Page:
Some of my earliest fond memories are of my father and his three kids (I was number three) wandering through the woodland of Spring Mill State Park in southern Indiana. We would walk with empty bread bags in hand with high hopes of finding the first mushroom of the season. Sometimes just to make it even more interesting Dad would put a twenty-five cent bounty on the first find of the day!
With these images in mind I set off into our back yard woods – my own two kids are disinterested at the moment – watching cartoons inside. But having found a few dime sized morels near our mailbox, I’m certain the kids will join me soon as news reaches them. I’ve never been on a mushroom hunt in such cold weather – nearly freezing. I bundle up with gloves & hat. My breathe hangs in the still air. I’m searching near Richland Creek on a wooded lot where the leaves are never cleared and the brush sometimes gets prickly – morels in the spring are just icing on a very tall cake.
When hunting mushrooms, you step carefully, always watching… a flattened mushroom is almost too much of an embarrassment to pick – almost. Flattened or not it would still hold flour and an egg wash into the hot grease just as well as if it were perfectly cone shaped.
Twigs and leaves snap and crunch under foot as I walk along the path. Then after spotting the first mushroom, a nice sized white morel, I remember the urge as from childhood – to jump down and pick it! Today I have a slightly different mission. Not just to pick - but to first document, camera in hand… then pick.
The first snap is from the spot where I initially saw the mushroom. Then closer. On my knees. To get in real close – still without picking it. I try and fight the urge to dress the shot. If only it were exposed a bit more or had one less stick blocking my view… but that’s not the way they grow.
A mushroom seed (or whatever you call it before it comes into the light) seems to wait for spring showers to soak the rich woodland soil. It then gets a cue from the sun warmed ground and pops up… only to hide under leaves or within a clump of grass. Don’t even think of coming back tomorrow to pick it when it gets larger. They don’t seem to grow. I’d like to know if anyone has ever seen a mushroom pop from out of the ground – or grow for that matter.
Sometimes when the sun pours down on them through the mostly bare branches overhead a mushroom might shine like a beacon – almost impossible to miss. I find that my new perspective, down, really close to the ground has benefits not just for the pictures being made. It seems today I am surrounded by shining beacons. Click. Pick. and another. Click. Change focus. Click. Pick. Pick. Pick.
A friend of mine broke her ankle and still wanted to search for mushrooms on her family farm. She left her crutches behind and crawled and searched through the leaves and brush only to find a large patch of poison ivy. I stop and think about that. Mushrooms, cut and rinsed in cool water then soaked overnight in saltwater (to be sure the bugs are cleaned out) then dredged in egg and flour are pretty tasty. However a bad case of poison ivy would certainly sour that taste a bit.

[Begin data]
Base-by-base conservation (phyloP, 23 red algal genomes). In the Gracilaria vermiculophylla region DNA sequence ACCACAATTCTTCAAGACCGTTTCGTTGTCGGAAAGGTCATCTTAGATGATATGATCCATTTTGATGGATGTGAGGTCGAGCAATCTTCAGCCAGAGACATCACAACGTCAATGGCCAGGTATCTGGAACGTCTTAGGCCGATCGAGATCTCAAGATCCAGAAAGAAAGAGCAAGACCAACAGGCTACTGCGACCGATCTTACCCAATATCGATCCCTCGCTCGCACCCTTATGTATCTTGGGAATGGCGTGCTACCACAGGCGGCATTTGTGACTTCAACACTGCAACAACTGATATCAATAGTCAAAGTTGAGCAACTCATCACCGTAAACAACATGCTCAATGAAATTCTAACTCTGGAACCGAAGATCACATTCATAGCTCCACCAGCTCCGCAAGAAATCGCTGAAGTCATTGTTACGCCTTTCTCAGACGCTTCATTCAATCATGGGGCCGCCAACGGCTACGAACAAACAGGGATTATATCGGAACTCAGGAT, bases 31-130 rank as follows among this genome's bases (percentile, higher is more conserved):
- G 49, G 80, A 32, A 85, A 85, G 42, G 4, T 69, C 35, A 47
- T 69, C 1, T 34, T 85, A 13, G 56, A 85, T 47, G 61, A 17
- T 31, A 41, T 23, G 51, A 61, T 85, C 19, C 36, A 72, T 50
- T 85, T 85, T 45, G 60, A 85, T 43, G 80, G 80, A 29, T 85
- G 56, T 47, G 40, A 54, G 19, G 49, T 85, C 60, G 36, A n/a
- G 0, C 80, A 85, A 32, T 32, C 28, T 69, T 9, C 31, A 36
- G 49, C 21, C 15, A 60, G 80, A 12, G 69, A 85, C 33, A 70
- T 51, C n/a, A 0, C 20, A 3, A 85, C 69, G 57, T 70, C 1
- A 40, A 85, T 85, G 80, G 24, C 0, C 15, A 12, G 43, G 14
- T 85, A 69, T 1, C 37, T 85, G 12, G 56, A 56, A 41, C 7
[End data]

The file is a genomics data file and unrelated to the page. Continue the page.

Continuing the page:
I’m surrounded by violets, may apples and other spring ephemera (those plants that are only around long enough to announce the arrival of another mushroom season). I call to Rachel and Jake. And together we walk along Shady Creek trail bread bags in hand.
The kids call out every discovery. With every mushroom they find, its as if never in the history of man something so good has been so free and so it is . . . no need for a bounty today.
[written and photographed in 2006]
Life is full of firsts of course… and better yet when they involve your kid.
I’ve been making senior portraits for a bunch of kids for several years now and this year I get another first. MY kid. Rachel will either be spoilded by me or hate the process… but this is gonna be a summer long project! I can’t imagine having to squeeze all my senior photo memories into one visit to one photographer. Yup. I want Rachel photographed at all her favorite things… school… theater… parks… restaraunts… I want it all in her senior pictures. But that can’t really happen. I guess what I want is simply to freeze time. We have been incredibly fortunate to have a beautiful young girl who loves and cares for her family.. who is growing up to be a beautifully strong and loving young lady.
When Rachel got her license and no longer needed me to drop her off at school I told her I was gonna miss that. As up tight as I can get trying to get my family out the door sometimes I really miss dropping her off at grade school… middle school… high school. Pretty much every day of every year of her school carreer we’ve dropped her off. There were tears and laughs and frustrations.. but an exchange of ‘have a good day’ & ‘love you’ before the door closed.. every day.
I’ve experienced tears in the studio from parents as they watch their son or daughter almost instantly grow up in front of them. Somehow suddenly this kid is ready to start making it on their own in the world. This time it’s my turn and I want to enjoy every minute of this next year.
AfterDark. Lots of things happen after dark. This week lots of very creative thinking was happening in Saint Louis. AfterDark has been a creative force in the photography industry since 2009. A dozen times since 2009 some of the most creative, innovative artists in the photography industry have gotten together and mentored THOUSANDs of their fellow photographers and artisans. Fire-breathing, pink-haired, bull-in-the-china-shop mentors have taught everything from newborns to weddings… underwater to seniors… and maybe most importantly – they weren’t just teaching numbers and buttons. They were inspiring. They were teaching how to think. They were mentoring.
Model: Risa Scott
I’ve been to a small handful of photography conventions. Really big ones and pretty small ones. AfterDark was NOTHING like any of them. Small[ish] groups in a very interactive and intimate setting were able to sit and chat and work through ideas and processes to help create beautiful imagery and maybe most important sustain a viable photography business.
Model: Dayvion Garnet